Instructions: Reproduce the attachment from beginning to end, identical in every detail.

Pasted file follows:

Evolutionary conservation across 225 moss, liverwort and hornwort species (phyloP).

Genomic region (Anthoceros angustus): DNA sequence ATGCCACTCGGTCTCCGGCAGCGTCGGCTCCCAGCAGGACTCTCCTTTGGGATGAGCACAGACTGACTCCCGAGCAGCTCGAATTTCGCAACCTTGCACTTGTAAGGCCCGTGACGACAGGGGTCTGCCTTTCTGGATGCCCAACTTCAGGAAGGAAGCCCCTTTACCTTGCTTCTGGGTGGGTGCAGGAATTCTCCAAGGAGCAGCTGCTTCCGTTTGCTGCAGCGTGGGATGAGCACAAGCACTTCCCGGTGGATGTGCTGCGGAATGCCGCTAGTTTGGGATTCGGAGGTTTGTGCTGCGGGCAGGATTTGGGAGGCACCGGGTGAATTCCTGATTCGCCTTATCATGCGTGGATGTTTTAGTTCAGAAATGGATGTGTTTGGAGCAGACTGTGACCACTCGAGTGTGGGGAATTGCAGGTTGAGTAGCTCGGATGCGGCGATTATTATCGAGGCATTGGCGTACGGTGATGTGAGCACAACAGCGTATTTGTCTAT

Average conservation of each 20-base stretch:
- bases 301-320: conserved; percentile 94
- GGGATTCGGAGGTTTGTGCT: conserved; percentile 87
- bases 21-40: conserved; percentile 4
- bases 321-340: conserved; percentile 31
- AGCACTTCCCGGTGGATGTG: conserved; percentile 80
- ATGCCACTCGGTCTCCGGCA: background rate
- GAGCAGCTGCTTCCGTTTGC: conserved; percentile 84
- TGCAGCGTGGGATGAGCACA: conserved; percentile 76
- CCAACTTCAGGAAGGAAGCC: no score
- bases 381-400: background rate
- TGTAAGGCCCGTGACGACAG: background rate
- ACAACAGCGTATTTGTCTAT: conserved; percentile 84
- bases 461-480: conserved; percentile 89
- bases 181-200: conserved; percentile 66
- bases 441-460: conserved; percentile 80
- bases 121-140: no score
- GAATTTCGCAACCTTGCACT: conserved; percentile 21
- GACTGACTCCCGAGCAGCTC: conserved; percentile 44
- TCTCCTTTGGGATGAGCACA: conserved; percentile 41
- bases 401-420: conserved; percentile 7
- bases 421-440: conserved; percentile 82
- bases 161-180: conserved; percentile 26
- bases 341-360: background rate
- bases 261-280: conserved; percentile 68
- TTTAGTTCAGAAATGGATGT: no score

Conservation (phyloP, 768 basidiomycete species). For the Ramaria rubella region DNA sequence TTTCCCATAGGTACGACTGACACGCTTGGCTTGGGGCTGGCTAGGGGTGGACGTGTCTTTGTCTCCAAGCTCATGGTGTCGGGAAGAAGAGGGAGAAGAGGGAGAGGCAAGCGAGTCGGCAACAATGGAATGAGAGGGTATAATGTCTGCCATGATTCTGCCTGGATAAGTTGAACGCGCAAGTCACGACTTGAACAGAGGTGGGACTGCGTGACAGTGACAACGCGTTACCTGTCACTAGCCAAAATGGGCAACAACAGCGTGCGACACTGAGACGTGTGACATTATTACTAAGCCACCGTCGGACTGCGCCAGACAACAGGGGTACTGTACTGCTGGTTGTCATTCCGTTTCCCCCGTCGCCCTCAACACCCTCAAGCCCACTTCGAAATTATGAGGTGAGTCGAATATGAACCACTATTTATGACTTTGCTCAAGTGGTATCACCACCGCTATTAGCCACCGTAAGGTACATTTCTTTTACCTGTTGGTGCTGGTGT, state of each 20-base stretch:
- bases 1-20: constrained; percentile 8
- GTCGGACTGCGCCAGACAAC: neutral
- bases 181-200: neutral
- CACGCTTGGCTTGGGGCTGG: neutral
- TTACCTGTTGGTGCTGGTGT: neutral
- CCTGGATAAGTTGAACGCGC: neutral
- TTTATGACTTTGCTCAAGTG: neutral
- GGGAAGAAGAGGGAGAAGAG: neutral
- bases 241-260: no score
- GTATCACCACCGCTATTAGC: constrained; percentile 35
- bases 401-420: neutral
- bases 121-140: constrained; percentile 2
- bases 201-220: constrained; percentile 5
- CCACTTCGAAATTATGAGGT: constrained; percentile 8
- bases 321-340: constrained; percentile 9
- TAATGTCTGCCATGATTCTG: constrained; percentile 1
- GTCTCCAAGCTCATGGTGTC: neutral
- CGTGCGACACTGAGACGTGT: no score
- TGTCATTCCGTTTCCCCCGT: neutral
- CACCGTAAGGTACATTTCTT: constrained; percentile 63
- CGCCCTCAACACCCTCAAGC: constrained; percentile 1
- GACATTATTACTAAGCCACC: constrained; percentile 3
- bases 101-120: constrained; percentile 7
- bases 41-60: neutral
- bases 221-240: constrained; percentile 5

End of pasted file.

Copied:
Evolutionary conservation across 225 moss, liverwort and hornwort species (phyloP).

Genomic region (Anthoceros angustus): DNA sequence ATGCCACTCGGTCTCCGGCAGCGTCGGCTCCCAGCAGGACTCTCCTTTGGGATGAGCACAGACTGACTCCCGAGCAGCTCGAATTTCGCAACCTTGCACTTGTAAGGCCCGTGACGACAGGGGTCTGCCTTTCTGGATGCCCAACTTCAGGAAGGAAGCCCCTTTACCTTGCTTCTGGGTGGGTGCAGGAATTCTCCAAGGAGCAGCTGCTTCCGTTTGCTGCAGCGTGGGATGAGCACAAGCACTTCCCGGTGGATGTGCTGCGGAATGCCGCTAGTTTGGGATTCGGAGGTTTGTGCTGCGGGCAGGATTTGGGAGGCACCGGGTGAATTCCTGATTCGCCTTATCATGCGTGGATGTTTTAGTTCAGAAATGGATGTGTTTGGAGCAGACTGTGACCACTCGAGTGTGGGGAATTGCAGGTTGAGTAGCTCGGATGCGGCGATTATTATCGAGGCATTGGCGTACGGTGATGTGAGCACAACAGCGTATTTGTCTAT

Average conservation of each 20-base stretch:
- bases 301-320: conserved; percentile 94
- GGGATTCGGAGGTTTGTGCT: conserved; percentile 87
- bases 21-40: conserved; percentile 4
- bases 321-340: conserved; percentile 31
- AGCACTTCCCGGTGGATGTG: conserved; percentile 80
- ATGCCACTCGGTCTCCGGCA: background rate
- GAGCAGCTGCTTCCGTTTGC: conserved; percentile 84
- TGCAGCGTGGGATGAGCACA: conserved; percentile 76
- CCAACTTCAGGAAGGAAGCC: no score
- bases 381-400: background rate
- TGTAAGGCCCGTGACGACAG: background rate
- ACAACAGCGTATTTGTCTAT: conserved; percentile 84
- bases 461-480: conserved; percentile 89
- bases 181-200: conserved; percentile 66
- bases 441-460: conserved; percentile 80
- bases 121-140: no score
- GAATTTCGCAACCTTGCACT: conserved; percentile 21
- GACTGACTCCCGAGCAGCTC: conserved; percentile 44
- TCTCCTTTGGGATGAGCACA: conserved; percentile 41
- bases 401-420: conserved; percentile 7
- bases 421-440: conserved; percentile 82
- bases 161-180: conserved; percentile 26
- bases 341-360: background rate
- bases 261-280: conserved; percentile 68
- TTTAGTTCAGAAATGGATGT: no score

Conservation (phyloP, 768 basidiomycete species). For the Ramaria rubella region DNA sequence TTTCCCATAGGTACGACTGACACGCTTGGCTTGGGGCTGGCTAGGGGTGGACGTGTCTTTGTCTCCAAGCTCATGGTGTCGGGAAGAAGAGGGAGAAGAGGGAGAGGCAAGCGAGTCGGCAACAATGGAATGAGAGGGTATAATGTCTGCCATGATTCTGCCTGGATAAGTTGAACGCGCAAGTCACGACTTGAACAGAGGTGGGACTGCGTGACAGTGACAACGCGTTACCTGTCACTAGCCAAAATGGGCAACAACAGCGTGCGACACTGAGACGTGTGACATTATTACTAAGCCACCGTCGGACTGCGCCAGACAACAGGGGTACTGTACTGCTGGTTGTCATTCCGTTTCCCCCGTCGCCCTCAACACCCTCAAGCCCACTTCGAAATTATGAGGTGAGTCGAATATGAACCACTATTTATGACTTTGCTCAAGTGGTATCACCACCGCTATTAGCCACCGTAAGGTACATTTCTTTTACCTGTTGGTGCTGGTGT, state of each 20-base stretch:
- bases 1-20: constrained; percentile 8
- GTCGGACTGCGCCAGACAAC: neutral
- bases 181-200: neutral
- CACGCTTGGCTTGGGGCTGG: neutral
- TTACCTGTTGGTGCTGGTGT: neutral
- CCTGGATAAGTTGAACGCGC: neutral
- TTTATGACTTTGCTCAAGTG: neutral
- GGGAAGAAGAGGGAGAAGAG: neutral
- bases 241-260: no score
- GTATCACCACCGCTATTAGC: constrained; percentile 35
- bases 401-420: neutral
- bases 121-140: constrained; percentile 2
- bases 201-220: constrained; percentile 5
- CCACTTCGAAATTATGAGGT: constrained; percentile 8
- bases 321-340: constrained; percentile 9
- TAATGTCTGCCATGATTCTG: constrained; percentile 1
- GTCTCCAAGCTCATGGTGTC: neutral
- CGTGCGACACTGAGACGTGT: no score
- TGTCATTCCGTTTCCCCCGT: neutral
- CACCGTAAGGTACATTTCTT: constrained; percentile 63
- CGCCCTCAACACCCTCAAGC: constrained; percentile 1
- GACATTATTACTAAGCCACC: constrained; percentile 3
- bases 101-120: constrained; percentile 7
- bases 41-60: neutral
- bases 221-240: constrained; percentile 5